One of the places we stopped by at this weekend’s Green Festival was the FamilyFarmed.org booth … the folks who produce the Good Food Festival and Conference (which Ed attended a few weeks back). It’s hard to pin down in a few words exactly what they’re about, however, as they’re a part of another organization, and have different projects which are under their umbrella … here’s a bit from their site:
FamilyFarmed.org began as a project of Sustain, a 501 (c)(3) non-profit organization. One of Sustain’s most significant victories was the Keep Organic Organic Campaign … This passion for the organic and local food movements inspired the Sustain board to consider developing a “Buy Local” campaign to encourage consumers to purchase locally grown, responsibly produced food and vegetables. After examining the marketplace, researchers concluded that there was very little organic food being grown locally. … FamilyFarmed.org is a sophisticated system designed to connect local food producers with trade buyers and consumers on a regional level. FamilyFarmed.org helps consumers and trade buyers develop trusting relationships with farmers and artisanal food producers by sharing information about their values and production methods.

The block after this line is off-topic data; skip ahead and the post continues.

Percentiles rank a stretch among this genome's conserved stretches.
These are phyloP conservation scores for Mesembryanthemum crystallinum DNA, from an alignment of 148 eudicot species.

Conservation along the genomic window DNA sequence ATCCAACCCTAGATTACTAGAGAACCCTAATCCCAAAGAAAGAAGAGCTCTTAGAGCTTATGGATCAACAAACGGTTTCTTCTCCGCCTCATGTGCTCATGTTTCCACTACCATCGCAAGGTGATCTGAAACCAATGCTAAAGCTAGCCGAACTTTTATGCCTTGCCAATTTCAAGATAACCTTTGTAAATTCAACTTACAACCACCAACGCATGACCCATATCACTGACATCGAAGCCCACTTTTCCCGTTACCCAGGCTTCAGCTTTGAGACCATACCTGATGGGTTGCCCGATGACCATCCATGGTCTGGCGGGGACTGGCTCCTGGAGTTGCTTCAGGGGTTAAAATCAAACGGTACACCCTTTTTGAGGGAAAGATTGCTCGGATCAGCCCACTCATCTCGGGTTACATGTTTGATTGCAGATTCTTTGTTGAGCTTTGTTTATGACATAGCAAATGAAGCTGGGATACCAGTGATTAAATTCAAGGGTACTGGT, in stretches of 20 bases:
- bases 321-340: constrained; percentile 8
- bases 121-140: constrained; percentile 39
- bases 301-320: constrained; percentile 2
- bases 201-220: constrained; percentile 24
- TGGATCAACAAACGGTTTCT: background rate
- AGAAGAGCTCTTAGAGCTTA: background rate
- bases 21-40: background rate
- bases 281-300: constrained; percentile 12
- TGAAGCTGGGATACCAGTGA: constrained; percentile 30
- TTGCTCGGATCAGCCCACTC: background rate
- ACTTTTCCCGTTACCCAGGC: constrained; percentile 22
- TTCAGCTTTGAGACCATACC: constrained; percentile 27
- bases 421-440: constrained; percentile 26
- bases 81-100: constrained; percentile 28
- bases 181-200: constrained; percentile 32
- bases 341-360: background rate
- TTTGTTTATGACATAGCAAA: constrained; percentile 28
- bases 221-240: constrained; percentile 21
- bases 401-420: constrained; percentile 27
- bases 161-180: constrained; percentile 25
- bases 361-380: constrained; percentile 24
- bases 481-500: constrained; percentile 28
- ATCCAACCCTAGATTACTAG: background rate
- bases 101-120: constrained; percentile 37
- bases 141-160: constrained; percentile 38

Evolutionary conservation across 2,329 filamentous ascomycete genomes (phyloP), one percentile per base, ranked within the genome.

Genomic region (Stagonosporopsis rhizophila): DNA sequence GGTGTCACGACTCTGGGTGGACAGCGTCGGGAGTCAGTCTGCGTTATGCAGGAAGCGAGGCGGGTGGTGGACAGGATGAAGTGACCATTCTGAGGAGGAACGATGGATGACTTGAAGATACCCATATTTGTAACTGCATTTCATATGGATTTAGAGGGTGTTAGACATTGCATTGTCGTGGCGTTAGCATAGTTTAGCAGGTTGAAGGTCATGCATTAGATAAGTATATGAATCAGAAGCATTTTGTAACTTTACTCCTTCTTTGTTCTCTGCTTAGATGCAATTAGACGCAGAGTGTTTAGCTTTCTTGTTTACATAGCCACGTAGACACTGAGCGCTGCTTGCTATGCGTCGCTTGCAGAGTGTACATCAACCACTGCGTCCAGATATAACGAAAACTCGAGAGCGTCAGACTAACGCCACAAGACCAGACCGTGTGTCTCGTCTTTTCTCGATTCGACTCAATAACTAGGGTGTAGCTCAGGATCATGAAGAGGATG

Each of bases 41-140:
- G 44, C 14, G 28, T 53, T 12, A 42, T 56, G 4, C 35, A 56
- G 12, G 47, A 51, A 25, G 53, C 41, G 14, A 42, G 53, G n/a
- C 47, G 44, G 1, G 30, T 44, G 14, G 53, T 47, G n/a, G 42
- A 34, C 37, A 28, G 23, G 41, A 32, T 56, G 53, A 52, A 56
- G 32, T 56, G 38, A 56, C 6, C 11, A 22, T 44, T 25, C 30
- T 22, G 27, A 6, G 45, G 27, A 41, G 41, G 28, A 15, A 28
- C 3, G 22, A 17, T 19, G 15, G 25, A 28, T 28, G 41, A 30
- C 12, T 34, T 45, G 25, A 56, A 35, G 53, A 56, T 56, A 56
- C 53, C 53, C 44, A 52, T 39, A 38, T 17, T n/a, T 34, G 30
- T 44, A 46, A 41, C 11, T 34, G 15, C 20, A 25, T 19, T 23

Their mission statement reads: “FamilyFarmed.org is a non-profit organization committed to expanding the production, marketing and distribution of locally grown and responsibly produced food, in order to enhance the social, economic, and environmental health of our communities.”, which sort of puts them in the role of facilitators in the greater organic/locally-produced/etc. food niche. We spoke with Conor Butkus there, and this was what he had to say:
Again, there are quite a number of programs that they run, which include the following:
- Good Food Festival & Conference
- Food Hubs
- Market Development
- Good Food Business Accelerator
- Farmer Training
- Good Food Financing
- Food Safety
- Food Access
Aside from all the above, they also put out a guide (in cooperation with The Local Beet group) of where to find farmers offering CSAs (Community Supported Agriculture packages), which is certainly handy, given how quickly these tend to get totally booked with the increasing popularity of local agriculture!
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Filed under: Green Tech Events